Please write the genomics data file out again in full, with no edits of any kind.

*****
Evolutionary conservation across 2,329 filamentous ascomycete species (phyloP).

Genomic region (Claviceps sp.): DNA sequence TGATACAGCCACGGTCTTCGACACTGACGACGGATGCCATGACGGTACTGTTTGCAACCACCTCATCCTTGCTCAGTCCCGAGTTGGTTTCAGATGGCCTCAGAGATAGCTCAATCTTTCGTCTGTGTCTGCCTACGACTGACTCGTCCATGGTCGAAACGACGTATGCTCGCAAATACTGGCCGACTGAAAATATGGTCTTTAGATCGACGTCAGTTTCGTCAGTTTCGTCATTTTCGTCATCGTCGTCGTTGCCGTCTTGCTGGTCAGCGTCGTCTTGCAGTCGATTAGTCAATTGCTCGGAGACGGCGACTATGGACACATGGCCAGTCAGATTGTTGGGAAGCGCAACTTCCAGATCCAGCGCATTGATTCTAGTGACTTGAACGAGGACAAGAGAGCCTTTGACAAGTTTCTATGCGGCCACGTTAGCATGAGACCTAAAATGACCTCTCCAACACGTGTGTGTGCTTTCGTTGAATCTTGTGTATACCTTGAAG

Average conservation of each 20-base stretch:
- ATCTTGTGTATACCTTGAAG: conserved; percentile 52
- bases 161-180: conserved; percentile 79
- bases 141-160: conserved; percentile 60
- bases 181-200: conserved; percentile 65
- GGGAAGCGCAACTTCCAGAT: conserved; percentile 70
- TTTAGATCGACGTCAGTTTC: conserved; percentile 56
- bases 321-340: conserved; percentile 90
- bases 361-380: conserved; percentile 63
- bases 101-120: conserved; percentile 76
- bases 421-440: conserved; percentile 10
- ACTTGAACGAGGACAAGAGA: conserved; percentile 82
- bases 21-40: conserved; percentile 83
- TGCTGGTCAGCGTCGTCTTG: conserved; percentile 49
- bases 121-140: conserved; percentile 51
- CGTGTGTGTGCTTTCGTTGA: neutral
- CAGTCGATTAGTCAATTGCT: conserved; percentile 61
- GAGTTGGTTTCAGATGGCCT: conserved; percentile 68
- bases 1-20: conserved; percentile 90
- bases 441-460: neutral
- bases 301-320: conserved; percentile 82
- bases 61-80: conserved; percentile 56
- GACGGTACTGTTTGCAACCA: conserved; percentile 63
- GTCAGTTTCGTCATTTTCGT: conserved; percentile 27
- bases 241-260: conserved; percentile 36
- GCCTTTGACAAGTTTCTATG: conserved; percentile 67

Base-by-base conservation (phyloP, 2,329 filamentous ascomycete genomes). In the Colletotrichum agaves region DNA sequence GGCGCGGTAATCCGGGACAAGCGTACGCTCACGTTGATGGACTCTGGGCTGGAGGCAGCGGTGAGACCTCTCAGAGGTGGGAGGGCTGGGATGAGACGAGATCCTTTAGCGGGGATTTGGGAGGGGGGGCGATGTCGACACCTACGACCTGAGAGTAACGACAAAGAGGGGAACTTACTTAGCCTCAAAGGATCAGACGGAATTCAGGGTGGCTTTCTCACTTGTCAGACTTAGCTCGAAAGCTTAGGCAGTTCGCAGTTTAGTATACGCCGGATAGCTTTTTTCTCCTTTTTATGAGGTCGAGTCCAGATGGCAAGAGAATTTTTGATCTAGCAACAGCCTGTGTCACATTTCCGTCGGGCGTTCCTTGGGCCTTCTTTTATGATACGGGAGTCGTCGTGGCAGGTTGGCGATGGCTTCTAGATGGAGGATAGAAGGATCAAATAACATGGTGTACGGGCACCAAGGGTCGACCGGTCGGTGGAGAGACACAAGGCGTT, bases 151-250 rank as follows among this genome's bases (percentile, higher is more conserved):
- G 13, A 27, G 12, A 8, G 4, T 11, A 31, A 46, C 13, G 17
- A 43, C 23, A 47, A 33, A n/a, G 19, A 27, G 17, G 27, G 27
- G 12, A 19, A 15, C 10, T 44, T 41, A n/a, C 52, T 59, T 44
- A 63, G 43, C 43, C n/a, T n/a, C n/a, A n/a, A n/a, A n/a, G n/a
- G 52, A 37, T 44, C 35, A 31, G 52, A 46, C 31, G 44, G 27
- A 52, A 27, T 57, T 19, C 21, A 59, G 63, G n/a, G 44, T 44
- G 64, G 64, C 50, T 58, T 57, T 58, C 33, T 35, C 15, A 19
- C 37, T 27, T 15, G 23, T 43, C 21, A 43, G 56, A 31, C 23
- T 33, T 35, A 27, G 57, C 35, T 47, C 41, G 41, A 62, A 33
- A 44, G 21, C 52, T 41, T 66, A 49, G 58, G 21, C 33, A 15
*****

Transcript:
Evolutionary conservation across 2,329 filamentous ascomycete species (phyloP).

Genomic region (Claviceps sp.): DNA sequence TGATACAGCCACGGTCTTCGACACTGACGACGGATGCCATGACGGTACTGTTTGCAACCACCTCATCCTTGCTCAGTCCCGAGTTGGTTTCAGATGGCCTCAGAGATAGCTCAATCTTTCGTCTGTGTCTGCCTACGACTGACTCGTCCATGGTCGAAACGACGTATGCTCGCAAATACTGGCCGACTGAAAATATGGTCTTTAGATCGACGTCAGTTTCGTCAGTTTCGTCATTTTCGTCATCGTCGTCGTTGCCGTCTTGCTGGTCAGCGTCGTCTTGCAGTCGATTAGTCAATTGCTCGGAGACGGCGACTATGGACACATGGCCAGTCAGATTGTTGGGAAGCGCAACTTCCAGATCCAGCGCATTGATTCTAGTGACTTGAACGAGGACAAGAGAGCCTTTGACAAGTTTCTATGCGGCCACGTTAGCATGAGACCTAAAATGACCTCTCCAACACGTGTGTGTGCTTTCGTTGAATCTTGTGTATACCTTGAAG

Average conservation of each 20-base stretch:
- ATCTTGTGTATACCTTGAAG: conserved; percentile 52
- bases 161-180: conserved; percentile 79
- bases 141-160: conserved; percentile 60
- bases 181-200: conserved; percentile 65
- GGGAAGCGCAACTTCCAGAT: conserved; percentile 70
- TTTAGATCGACGTCAGTTTC: conserved; percentile 56
- bases 321-340: conserved; percentile 90
- bases 361-380: conserved; percentile 63
- bases 101-120: conserved; percentile 76
- bases 421-440: conserved; percentile 10
- ACTTGAACGAGGACAAGAGA: conserved; percentile 82
- bases 21-40: conserved; percentile 83
- TGCTGGTCAGCGTCGTCTTG: conserved; percentile 49
- bases 121-140: conserved; percentile 51
- CGTGTGTGTGCTTTCGTTGA: neutral
- CAGTCGATTAGTCAATTGCT: conserved; percentile 61
- GAGTTGGTTTCAGATGGCCT: conserved; percentile 68
- bases 1-20: conserved; percentile 90
- bases 441-460: neutral
- bases 301-320: conserved; percentile 82
- bases 61-80: conserved; percentile 56
- GACGGTACTGTTTGCAACCA: conserved; percentile 63
- GTCAGTTTCGTCATTTTCGT: conserved; percentile 27
- bases 241-260: conserved; percentile 36
- GCCTTTGACAAGTTTCTATG: conserved; percentile 67

Base-by-base conservation (phyloP, 2,329 filamentous ascomycete genomes). In the Colletotrichum agaves region DNA sequence GGCGCGGTAATCCGGGACAAGCGTACGCTCACGTTGATGGACTCTGGGCTGGAGGCAGCGGTGAGACCTCTCAGAGGTGGGAGGGCTGGGATGAGACGAGATCCTTTAGCGGGGATTTGGGAGGGGGGGCGATGTCGACACCTACGACCTGAGAGTAACGACAAAGAGGGGAACTTACTTAGCCTCAAAGGATCAGACGGAATTCAGGGTGGCTTTCTCACTTGTCAGACTTAGCTCGAAAGCTTAGGCAGTTCGCAGTTTAGTATACGCCGGATAGCTTTTTTCTCCTTTTTATGAGGTCGAGTCCAGATGGCAAGAGAATTTTTGATCTAGCAACAGCCTGTGTCACATTTCCGTCGGGCGTTCCTTGGGCCTTCTTTTATGATACGGGAGTCGTCGTGGCAGGTTGGCGATGGCTTCTAGATGGAGGATAGAAGGATCAAATAACATGGTGTACGGGCACCAAGGGTCGACCGGTCGGTGGAGAGACACAAGGCGTT, bases 151-250 rank as follows among this genome's bases (percentile, higher is more conserved):
- G 13, A 27, G 12, A 8, G 4, T 11, A 31, A 46, C 13, G 17
- A 43, C 23, A 47, A 33, A n/a, G 19, A 27, G 17, G 27, G 27
- G 12, A 19, A 15, C 10, T 44, T 41, A n/a, C 52, T 59, T 44
- A 63, G 43, C 43, C n/a, T n/a, C n/a, A n/a, A n/a, A n/a, G n/a
- G 52, A 37, T 44, C 35, A 31, G 52, A 46, C 31, G 44, G 27
- A 52, A 27, T 57, T 19, C 21, A 59, G 63, G n/a, G 44, T 44
- G 64, G 64, C 50, T 58, T 57, T 58, C 33, T 35, C 15, A 19
- C 37, T 27, T 15, G 23, T 43, C 21, A 43, G 56, A 31, C 23
- T 33, T 35, A 27, G 57, C 35, T 47, C 41, G 41, A 62, A 33
- A 44, G 21, C 52, T 41, T 66, A 49, G 58, G 21, C 33, A 15